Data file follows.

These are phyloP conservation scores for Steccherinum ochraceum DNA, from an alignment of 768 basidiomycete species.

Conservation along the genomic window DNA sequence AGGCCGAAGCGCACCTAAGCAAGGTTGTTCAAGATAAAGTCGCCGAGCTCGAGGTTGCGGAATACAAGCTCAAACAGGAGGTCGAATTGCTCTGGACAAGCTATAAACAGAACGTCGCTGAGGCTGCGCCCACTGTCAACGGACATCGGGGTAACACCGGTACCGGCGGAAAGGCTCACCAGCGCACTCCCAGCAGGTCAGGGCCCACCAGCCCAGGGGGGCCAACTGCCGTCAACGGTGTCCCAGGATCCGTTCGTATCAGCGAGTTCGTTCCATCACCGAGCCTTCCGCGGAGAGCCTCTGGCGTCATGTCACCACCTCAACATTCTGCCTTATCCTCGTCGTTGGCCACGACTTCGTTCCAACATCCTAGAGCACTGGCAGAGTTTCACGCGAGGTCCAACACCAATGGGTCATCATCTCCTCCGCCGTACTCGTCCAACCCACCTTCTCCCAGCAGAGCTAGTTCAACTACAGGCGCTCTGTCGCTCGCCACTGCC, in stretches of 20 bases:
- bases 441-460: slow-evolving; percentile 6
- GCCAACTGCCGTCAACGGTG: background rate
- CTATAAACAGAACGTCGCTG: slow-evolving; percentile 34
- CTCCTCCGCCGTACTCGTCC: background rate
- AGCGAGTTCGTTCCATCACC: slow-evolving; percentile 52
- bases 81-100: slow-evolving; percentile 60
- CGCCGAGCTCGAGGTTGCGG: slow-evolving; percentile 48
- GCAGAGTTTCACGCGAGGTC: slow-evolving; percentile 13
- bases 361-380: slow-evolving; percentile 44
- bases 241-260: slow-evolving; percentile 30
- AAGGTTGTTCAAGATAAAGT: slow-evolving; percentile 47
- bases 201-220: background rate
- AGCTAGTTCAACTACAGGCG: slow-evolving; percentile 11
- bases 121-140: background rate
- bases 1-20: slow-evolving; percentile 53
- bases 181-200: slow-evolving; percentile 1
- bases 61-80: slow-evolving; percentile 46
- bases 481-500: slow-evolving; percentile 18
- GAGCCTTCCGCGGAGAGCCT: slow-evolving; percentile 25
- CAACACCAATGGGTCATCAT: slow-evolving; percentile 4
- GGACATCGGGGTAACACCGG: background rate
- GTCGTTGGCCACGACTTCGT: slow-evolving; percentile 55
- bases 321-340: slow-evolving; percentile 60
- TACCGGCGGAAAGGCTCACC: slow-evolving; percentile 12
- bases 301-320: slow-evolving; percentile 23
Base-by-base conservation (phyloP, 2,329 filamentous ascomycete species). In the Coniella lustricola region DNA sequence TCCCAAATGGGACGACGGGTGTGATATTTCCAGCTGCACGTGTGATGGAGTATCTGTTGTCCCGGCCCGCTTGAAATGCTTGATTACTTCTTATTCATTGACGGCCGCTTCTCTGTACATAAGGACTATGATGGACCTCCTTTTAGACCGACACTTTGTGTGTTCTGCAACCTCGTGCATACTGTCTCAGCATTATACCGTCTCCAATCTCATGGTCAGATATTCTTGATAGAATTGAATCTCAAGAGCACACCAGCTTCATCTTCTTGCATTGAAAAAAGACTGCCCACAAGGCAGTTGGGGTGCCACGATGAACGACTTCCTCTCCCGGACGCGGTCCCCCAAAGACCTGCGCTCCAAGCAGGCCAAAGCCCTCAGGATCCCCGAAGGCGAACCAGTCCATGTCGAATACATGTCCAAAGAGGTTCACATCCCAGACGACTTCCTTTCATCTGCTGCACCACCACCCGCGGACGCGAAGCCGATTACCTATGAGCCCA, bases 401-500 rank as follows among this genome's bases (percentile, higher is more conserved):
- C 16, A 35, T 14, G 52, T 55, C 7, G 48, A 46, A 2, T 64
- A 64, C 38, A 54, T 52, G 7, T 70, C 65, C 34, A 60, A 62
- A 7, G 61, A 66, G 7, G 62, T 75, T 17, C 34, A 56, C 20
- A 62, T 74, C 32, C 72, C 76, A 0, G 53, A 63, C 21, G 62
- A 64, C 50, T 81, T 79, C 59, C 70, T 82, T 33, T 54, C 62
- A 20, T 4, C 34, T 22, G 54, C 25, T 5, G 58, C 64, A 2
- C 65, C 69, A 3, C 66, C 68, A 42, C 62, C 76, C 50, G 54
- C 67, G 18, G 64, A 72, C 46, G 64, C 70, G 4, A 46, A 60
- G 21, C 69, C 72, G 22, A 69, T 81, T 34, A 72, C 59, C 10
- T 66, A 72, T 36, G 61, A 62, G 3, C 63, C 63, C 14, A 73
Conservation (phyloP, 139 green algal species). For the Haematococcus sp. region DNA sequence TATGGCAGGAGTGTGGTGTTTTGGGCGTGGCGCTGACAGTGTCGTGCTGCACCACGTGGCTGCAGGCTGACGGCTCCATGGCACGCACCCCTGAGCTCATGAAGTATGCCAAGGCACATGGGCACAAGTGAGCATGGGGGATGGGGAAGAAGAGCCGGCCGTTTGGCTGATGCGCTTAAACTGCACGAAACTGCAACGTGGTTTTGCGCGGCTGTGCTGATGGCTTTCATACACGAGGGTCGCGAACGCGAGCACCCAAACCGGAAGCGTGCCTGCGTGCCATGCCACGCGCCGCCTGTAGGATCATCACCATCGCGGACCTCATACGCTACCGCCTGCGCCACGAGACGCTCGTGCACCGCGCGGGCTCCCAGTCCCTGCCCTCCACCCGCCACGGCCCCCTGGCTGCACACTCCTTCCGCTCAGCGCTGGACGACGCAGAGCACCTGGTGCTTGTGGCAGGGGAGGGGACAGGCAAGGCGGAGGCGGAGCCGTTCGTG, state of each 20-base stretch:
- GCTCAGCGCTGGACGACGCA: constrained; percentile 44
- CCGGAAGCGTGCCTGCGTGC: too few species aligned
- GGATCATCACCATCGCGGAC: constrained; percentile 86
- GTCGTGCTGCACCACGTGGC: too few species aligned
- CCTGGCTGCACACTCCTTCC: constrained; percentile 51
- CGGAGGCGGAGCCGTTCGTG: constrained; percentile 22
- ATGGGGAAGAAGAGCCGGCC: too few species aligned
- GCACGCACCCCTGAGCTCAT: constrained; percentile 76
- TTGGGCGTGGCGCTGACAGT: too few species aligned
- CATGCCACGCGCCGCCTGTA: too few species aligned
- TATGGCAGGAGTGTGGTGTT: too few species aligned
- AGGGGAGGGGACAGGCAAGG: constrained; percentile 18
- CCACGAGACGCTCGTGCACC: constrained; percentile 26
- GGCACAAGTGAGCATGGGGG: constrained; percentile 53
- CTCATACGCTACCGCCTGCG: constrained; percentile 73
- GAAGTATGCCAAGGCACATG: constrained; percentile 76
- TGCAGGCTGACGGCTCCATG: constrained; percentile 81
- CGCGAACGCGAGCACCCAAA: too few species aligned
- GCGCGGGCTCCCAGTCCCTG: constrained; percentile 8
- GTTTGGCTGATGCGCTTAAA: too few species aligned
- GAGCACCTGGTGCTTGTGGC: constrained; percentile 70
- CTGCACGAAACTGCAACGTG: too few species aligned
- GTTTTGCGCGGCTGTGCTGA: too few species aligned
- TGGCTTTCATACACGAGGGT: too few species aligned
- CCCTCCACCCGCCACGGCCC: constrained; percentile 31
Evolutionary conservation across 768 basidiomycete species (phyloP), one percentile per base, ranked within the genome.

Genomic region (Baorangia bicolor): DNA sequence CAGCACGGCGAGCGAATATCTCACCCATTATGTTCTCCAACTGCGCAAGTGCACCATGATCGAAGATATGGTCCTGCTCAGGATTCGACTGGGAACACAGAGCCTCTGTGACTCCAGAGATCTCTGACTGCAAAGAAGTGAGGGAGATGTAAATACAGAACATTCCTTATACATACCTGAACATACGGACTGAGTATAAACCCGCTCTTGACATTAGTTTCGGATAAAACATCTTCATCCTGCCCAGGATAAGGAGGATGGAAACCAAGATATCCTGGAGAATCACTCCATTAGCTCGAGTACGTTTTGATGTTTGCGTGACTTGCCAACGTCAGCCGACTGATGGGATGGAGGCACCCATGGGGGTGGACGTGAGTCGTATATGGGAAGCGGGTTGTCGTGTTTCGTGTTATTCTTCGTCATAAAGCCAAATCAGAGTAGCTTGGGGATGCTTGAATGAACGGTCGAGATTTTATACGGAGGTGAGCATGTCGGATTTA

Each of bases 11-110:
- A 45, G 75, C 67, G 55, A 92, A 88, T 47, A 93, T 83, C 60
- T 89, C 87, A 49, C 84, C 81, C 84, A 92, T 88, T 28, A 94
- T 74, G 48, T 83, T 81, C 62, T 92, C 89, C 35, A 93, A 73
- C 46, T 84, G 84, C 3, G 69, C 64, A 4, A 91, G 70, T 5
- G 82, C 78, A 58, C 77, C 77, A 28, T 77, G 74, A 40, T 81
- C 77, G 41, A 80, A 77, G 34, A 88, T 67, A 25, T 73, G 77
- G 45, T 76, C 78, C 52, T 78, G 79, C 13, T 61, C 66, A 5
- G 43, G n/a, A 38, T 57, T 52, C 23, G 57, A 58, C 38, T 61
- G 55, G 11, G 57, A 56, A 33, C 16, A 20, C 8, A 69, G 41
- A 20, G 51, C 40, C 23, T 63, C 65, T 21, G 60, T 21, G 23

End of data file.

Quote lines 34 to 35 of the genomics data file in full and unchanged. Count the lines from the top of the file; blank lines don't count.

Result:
- A 20, T 4, C 34, T 22, G 54, C 25, T 5, G 58, C 64, A 2
- C 65, C 69, A 3, C 66, C 68, A 42, C 62, C 76, C 50, G 54